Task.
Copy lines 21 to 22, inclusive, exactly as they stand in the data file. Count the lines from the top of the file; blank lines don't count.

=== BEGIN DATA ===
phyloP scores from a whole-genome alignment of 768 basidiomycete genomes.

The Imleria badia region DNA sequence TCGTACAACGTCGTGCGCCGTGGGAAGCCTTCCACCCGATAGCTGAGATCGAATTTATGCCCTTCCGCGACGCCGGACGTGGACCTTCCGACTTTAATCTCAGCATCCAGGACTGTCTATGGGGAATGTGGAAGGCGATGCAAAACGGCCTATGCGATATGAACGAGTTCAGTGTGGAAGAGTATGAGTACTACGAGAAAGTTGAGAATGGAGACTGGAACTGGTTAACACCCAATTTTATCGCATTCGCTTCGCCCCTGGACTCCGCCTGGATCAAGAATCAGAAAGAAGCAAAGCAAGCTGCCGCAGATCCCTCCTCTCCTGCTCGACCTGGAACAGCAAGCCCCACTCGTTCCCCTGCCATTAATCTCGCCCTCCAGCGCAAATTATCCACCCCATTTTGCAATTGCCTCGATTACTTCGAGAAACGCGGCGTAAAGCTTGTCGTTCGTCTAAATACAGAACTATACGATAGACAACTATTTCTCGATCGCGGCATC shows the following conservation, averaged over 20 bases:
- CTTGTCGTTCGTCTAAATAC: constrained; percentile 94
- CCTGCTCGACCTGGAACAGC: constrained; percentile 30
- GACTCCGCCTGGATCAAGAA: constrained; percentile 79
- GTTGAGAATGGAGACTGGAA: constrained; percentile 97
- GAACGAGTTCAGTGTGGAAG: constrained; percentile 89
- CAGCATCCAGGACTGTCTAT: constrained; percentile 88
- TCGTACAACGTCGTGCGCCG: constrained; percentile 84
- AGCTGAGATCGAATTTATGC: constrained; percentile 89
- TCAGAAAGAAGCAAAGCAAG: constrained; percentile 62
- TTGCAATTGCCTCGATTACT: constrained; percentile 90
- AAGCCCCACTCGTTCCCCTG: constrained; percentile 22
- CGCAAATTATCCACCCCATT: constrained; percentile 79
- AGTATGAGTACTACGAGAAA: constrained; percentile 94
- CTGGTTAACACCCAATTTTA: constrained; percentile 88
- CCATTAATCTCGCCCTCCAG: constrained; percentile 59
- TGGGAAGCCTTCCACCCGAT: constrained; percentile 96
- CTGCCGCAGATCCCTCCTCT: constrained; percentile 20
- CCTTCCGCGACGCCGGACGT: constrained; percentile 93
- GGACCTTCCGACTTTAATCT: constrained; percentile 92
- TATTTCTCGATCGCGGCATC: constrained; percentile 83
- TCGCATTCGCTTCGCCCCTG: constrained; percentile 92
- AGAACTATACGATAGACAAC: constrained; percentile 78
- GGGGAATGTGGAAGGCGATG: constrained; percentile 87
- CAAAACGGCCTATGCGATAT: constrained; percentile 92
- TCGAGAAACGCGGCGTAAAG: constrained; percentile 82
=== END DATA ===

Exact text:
- GGACCTTCCGACTTTAATCT: constrained; percentile 92
- TATTTCTCGATCGCGGCATC: constrained; percentile 83